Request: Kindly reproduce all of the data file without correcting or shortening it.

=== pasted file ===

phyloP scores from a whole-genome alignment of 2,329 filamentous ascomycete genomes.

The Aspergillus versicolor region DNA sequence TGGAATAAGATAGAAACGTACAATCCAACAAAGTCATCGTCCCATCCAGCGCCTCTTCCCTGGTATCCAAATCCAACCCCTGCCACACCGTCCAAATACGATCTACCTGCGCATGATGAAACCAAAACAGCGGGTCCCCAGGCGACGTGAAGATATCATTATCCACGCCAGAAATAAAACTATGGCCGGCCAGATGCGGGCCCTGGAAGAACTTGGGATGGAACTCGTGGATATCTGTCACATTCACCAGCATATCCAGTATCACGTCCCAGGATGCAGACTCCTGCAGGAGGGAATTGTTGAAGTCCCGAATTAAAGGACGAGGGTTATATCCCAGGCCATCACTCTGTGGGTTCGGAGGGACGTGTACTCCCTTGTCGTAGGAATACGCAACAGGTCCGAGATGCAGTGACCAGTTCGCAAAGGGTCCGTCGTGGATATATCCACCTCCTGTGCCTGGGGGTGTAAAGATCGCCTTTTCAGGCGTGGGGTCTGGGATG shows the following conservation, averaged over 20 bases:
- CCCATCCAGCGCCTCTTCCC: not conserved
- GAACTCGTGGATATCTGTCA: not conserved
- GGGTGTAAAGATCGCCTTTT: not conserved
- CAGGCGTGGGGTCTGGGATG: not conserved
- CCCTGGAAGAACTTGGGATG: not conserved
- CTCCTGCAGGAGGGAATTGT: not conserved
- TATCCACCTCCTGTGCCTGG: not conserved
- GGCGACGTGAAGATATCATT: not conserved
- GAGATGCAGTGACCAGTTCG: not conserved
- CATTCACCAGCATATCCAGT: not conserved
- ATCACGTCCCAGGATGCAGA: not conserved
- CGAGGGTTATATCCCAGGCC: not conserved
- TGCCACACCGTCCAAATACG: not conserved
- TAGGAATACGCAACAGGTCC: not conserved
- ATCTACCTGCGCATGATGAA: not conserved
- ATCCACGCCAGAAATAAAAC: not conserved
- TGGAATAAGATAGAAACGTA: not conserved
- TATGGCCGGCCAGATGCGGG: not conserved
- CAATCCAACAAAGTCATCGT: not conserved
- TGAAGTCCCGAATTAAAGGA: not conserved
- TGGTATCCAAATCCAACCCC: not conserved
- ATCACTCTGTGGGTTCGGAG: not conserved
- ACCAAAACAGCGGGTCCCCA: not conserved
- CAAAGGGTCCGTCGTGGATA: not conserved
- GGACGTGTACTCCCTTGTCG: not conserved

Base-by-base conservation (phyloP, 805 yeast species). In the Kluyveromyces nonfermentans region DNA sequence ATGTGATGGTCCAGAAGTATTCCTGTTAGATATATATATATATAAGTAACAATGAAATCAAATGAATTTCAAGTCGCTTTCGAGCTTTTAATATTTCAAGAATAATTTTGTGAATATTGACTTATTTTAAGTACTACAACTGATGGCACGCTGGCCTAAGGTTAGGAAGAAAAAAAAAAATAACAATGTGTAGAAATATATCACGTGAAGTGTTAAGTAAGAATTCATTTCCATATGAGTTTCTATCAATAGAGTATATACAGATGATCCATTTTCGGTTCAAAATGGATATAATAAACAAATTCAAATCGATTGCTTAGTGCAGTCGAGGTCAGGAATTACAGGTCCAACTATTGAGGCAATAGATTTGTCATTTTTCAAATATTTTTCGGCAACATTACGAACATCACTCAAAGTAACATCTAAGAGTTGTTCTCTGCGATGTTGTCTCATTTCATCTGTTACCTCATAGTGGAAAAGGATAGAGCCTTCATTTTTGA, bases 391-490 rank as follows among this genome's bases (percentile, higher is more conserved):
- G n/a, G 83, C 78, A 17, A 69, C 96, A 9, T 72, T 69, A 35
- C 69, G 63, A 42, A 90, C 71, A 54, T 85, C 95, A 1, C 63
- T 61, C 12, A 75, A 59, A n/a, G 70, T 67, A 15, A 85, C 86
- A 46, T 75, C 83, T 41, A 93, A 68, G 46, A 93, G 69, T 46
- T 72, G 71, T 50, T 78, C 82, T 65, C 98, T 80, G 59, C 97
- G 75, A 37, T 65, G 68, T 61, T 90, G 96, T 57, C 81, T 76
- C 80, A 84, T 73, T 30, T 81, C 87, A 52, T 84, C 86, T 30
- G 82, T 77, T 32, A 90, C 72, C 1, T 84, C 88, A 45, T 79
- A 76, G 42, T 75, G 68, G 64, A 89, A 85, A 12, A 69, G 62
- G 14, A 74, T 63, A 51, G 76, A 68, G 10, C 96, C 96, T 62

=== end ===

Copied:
phyloP scores from a whole-genome alignment of 2,329 filamentous ascomycete genomes.

The Aspergillus versicolor region DNA sequence TGGAATAAGATAGAAACGTACAATCCAACAAAGTCATCGTCCCATCCAGCGCCTCTTCCCTGGTATCCAAATCCAACCCCTGCCACACCGTCCAAATACGATCTACCTGCGCATGATGAAACCAAAACAGCGGGTCCCCAGGCGACGTGAAGATATCATTATCCACGCCAGAAATAAAACTATGGCCGGCCAGATGCGGGCCCTGGAAGAACTTGGGATGGAACTCGTGGATATCTGTCACATTCACCAGCATATCCAGTATCACGTCCCAGGATGCAGACTCCTGCAGGAGGGAATTGTTGAAGTCCCGAATTAAAGGACGAGGGTTATATCCCAGGCCATCACTCTGTGGGTTCGGAGGGACGTGTACTCCCTTGTCGTAGGAATACGCAACAGGTCCGAGATGCAGTGACCAGTTCGCAAAGGGTCCGTCGTGGATATATCCACCTCCTGTGCCTGGGGGTGTAAAGATCGCCTTTTCAGGCGTGGGGTCTGGGATG shows the following conservation, averaged over 20 bases:
- CCCATCCAGCGCCTCTTCCC: not conserved
- GAACTCGTGGATATCTGTCA: not conserved
- GGGTGTAAAGATCGCCTTTT: not conserved
- CAGGCGTGGGGTCTGGGATG: not conserved
- CCCTGGAAGAACTTGGGATG: not conserved
- CTCCTGCAGGAGGGAATTGT: not conserved
- TATCCACCTCCTGTGCCTGG: not conserved
- GGCGACGTGAAGATATCATT: not conserved
- GAGATGCAGTGACCAGTTCG: not conserved
- CATTCACCAGCATATCCAGT: not conserved
- ATCACGTCCCAGGATGCAGA: not conserved
- CGAGGGTTATATCCCAGGCC: not conserved
- TGCCACACCGTCCAAATACG: not conserved
- TAGGAATACGCAACAGGTCC: not conserved
- ATCTACCTGCGCATGATGAA: not conserved
- ATCCACGCCAGAAATAAAAC: not conserved
- TGGAATAAGATAGAAACGTA: not conserved
- TATGGCCGGCCAGATGCGGG: not conserved
- CAATCCAACAAAGTCATCGT: not conserved
- TGAAGTCCCGAATTAAAGGA: not conserved
- TGGTATCCAAATCCAACCCC: not conserved
- ATCACTCTGTGGGTTCGGAG: not conserved
- ACCAAAACAGCGGGTCCCCA: not conserved
- CAAAGGGTCCGTCGTGGATA: not conserved
- GGACGTGTACTCCCTTGTCG: not conserved

Base-by-base conservation (phyloP, 805 yeast species). In the Kluyveromyces nonfermentans region DNA sequence ATGTGATGGTCCAGAAGTATTCCTGTTAGATATATATATATATAAGTAACAATGAAATCAAATGAATTTCAAGTCGCTTTCGAGCTTTTAATATTTCAAGAATAATTTTGTGAATATTGACTTATTTTAAGTACTACAACTGATGGCACGCTGGCCTAAGGTTAGGAAGAAAAAAAAAAATAACAATGTGTAGAAATATATCACGTGAAGTGTTAAGTAAGAATTCATTTCCATATGAGTTTCTATCAATAGAGTATATACAGATGATCCATTTTCGGTTCAAAATGGATATAATAAACAAATTCAAATCGATTGCTTAGTGCAGTCGAGGTCAGGAATTACAGGTCCAACTATTGAGGCAATAGATTTGTCATTTTTCAAATATTTTTCGGCAACATTACGAACATCACTCAAAGTAACATCTAAGAGTTGTTCTCTGCGATGTTGTCTCATTTCATCTGTTACCTCATAGTGGAAAAGGATAGAGCCTTCATTTTTGA, bases 391-490 rank as follows among this genome's bases (percentile, higher is more conserved):
- G n/a, G 83, C 78, A 17, A 69, C 96, A 9, T 72, T 69, A 35
- C 69, G 63, A 42, A 90, C 71, A 54, T 85, C 95, A 1, C 63
- T 61, C 12, A 75, A 59, A n/a, G 70, T 67, A 15, A 85, C 86
- A 46, T 75, C 83, T 41, A 93, A 68, G 46, A 93, G 69, T 46
- T 72, G 71, T 50, T 78, C 82, T 65, C 98, T 80, G 59, C 97
- G 75, A 37, T 65, G 68, T 61, T 90, G 96, T 57, C 81, T 76
- C 80, A 84, T 73, T 30, T 81, C 87, A 52, T 84, C 86, T 30
- G 82, T 77, T 32, A 90, C 72, C 1, T 84, C 88, A 45, T 79
- A 76, G 42, T 75, G 68, G 64, A 89, A 85, A 12, A 69, G 62
- G 14, A 74, T 63, A 51, G 76, A 68, G 10, C 96, C 96, T 62